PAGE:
Daniel Richter: I Should Have Known Better




An exhibition of new work by the German artist Daniel Richter, who has shaped painting in Germany since the fall of the Berlin wall. I Should Have Known Better is Richter’s first solo exhibition in London following the major mid-career retrospective which opened at the Louisiana Museum, Humlebæk, Denmark, in 2016, and travelled to the 21er Haus in Vienna and the Camden Arts Centre, London in 2017.

This group of large-scale oil paintings constitutes the next experimental step in a visual language which the artist has developed throughout his career. Since his formative years in Berlin as an assistant to Albert Oehlen, Richter’s paintings have synthesised art history, mass media, politics, sex and contemporary culture into ever-changing pictorial worlds. Richter’s current style, which oscillates between figuration and abstraction, represents a radical departure from his former approach to painting, both in terms of subject and form.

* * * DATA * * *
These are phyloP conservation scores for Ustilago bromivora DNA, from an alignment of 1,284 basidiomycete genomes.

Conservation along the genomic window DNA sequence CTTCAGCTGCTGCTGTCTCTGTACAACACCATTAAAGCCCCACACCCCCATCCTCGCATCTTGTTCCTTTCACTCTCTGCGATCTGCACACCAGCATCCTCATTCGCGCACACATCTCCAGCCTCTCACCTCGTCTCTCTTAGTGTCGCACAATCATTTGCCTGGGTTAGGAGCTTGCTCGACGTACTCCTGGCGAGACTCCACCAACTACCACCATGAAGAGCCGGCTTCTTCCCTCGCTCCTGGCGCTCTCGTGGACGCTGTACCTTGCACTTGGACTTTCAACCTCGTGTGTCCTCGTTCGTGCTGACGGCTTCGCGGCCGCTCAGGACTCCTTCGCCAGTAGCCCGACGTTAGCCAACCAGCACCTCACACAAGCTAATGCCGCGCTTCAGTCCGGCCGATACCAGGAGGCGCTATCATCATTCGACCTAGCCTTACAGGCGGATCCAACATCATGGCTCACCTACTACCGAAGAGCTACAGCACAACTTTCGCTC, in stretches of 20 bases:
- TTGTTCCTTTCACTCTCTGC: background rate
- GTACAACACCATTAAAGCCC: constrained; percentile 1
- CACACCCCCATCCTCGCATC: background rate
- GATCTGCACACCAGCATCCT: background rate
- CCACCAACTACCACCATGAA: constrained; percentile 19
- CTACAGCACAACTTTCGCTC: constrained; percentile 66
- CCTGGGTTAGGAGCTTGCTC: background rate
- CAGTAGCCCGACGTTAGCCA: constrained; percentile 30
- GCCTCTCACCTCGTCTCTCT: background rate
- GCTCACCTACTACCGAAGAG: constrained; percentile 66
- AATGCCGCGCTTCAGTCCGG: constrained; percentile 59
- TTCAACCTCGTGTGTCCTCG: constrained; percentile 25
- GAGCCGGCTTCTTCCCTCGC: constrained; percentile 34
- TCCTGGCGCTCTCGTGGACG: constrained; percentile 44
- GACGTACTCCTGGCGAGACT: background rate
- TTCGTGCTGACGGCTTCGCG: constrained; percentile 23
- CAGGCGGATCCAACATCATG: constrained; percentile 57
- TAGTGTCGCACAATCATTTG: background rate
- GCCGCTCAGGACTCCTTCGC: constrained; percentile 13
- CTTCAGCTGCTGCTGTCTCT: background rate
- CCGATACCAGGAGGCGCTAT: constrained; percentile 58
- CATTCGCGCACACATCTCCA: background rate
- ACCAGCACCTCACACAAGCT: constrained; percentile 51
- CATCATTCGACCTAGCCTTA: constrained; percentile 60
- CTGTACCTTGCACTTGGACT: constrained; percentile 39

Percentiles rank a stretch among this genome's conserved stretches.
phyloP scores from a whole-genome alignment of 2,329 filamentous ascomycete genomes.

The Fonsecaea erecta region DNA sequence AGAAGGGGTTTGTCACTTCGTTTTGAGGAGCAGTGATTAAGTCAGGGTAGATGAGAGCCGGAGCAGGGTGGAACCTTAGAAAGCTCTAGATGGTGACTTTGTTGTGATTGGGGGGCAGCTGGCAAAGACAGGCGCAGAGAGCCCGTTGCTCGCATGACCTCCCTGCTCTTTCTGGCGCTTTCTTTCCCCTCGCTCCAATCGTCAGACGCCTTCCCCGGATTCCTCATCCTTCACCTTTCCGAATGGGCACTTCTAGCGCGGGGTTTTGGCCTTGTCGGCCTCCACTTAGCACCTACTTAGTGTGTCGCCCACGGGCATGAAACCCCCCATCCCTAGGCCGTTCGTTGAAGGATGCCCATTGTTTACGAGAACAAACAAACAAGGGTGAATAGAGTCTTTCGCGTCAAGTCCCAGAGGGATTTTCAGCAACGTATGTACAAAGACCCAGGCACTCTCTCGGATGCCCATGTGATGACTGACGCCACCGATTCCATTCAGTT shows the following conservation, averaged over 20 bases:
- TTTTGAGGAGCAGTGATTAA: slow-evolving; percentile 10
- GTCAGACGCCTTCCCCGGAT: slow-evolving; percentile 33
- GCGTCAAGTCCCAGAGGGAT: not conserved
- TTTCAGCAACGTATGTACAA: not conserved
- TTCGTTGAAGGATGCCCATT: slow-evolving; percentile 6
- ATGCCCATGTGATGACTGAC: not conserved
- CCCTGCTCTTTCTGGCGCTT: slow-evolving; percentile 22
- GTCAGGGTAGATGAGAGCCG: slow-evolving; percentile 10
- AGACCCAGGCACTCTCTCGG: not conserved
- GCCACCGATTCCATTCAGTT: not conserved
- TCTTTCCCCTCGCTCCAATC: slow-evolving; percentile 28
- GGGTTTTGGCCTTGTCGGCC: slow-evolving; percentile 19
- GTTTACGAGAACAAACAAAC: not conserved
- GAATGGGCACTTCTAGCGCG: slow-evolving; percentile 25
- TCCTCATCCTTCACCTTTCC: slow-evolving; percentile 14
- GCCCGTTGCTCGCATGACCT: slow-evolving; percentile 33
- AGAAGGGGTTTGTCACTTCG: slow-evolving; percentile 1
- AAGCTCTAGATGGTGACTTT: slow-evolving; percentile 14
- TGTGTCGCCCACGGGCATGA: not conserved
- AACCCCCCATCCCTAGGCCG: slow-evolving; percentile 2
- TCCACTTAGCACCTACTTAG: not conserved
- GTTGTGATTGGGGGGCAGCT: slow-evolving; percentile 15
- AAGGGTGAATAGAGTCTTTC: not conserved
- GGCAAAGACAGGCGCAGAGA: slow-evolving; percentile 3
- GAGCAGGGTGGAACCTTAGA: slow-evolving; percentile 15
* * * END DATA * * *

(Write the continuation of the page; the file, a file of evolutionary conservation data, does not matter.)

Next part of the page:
Lines of crayon-oil contour patches of colour to reveal body-like shapes in seemingly pornographic poses: spread legs, arched backs, grasping hands and wide-open mouths can be deciphered. Richter explains: “My concern is with the surface, this flat, tangled, never-changing scheme of figure constellations, in and out”. The figures seem to levitate and collide. The cannibalising shapes convey a sense of abstraction, which is reinforced by the background’s subtle gradations of colours.

In the 1980s, before moving to the painter’s studio, Richter designed record sleeves and posters for German punk bands, and music continues plays an intrinsic role in his work today. He uses musical references to title his exhibitions and paintings –  I Should Have Known Better takes its title from the title of a 1979 song by the British Post-Punk band Wire – and music also acts as the framework for his painting process; “I don’t care about colours, it’s more like a sound that I think of”, Richter says, “there can be systemic elements, quiet elements, and variations on a theme.”

Duration 05 September 2018 - 29 September 2018
Times MONDAY - FRIDAY: 10AM - 6PM
Cost Free
Venue Galerie Thaddaeus Ropac
Address Ely House, 37 Dover Street, London, W1S 4NJ
Contact 4402038138400 / polly.gaer@ropac.net / www.ropac.net

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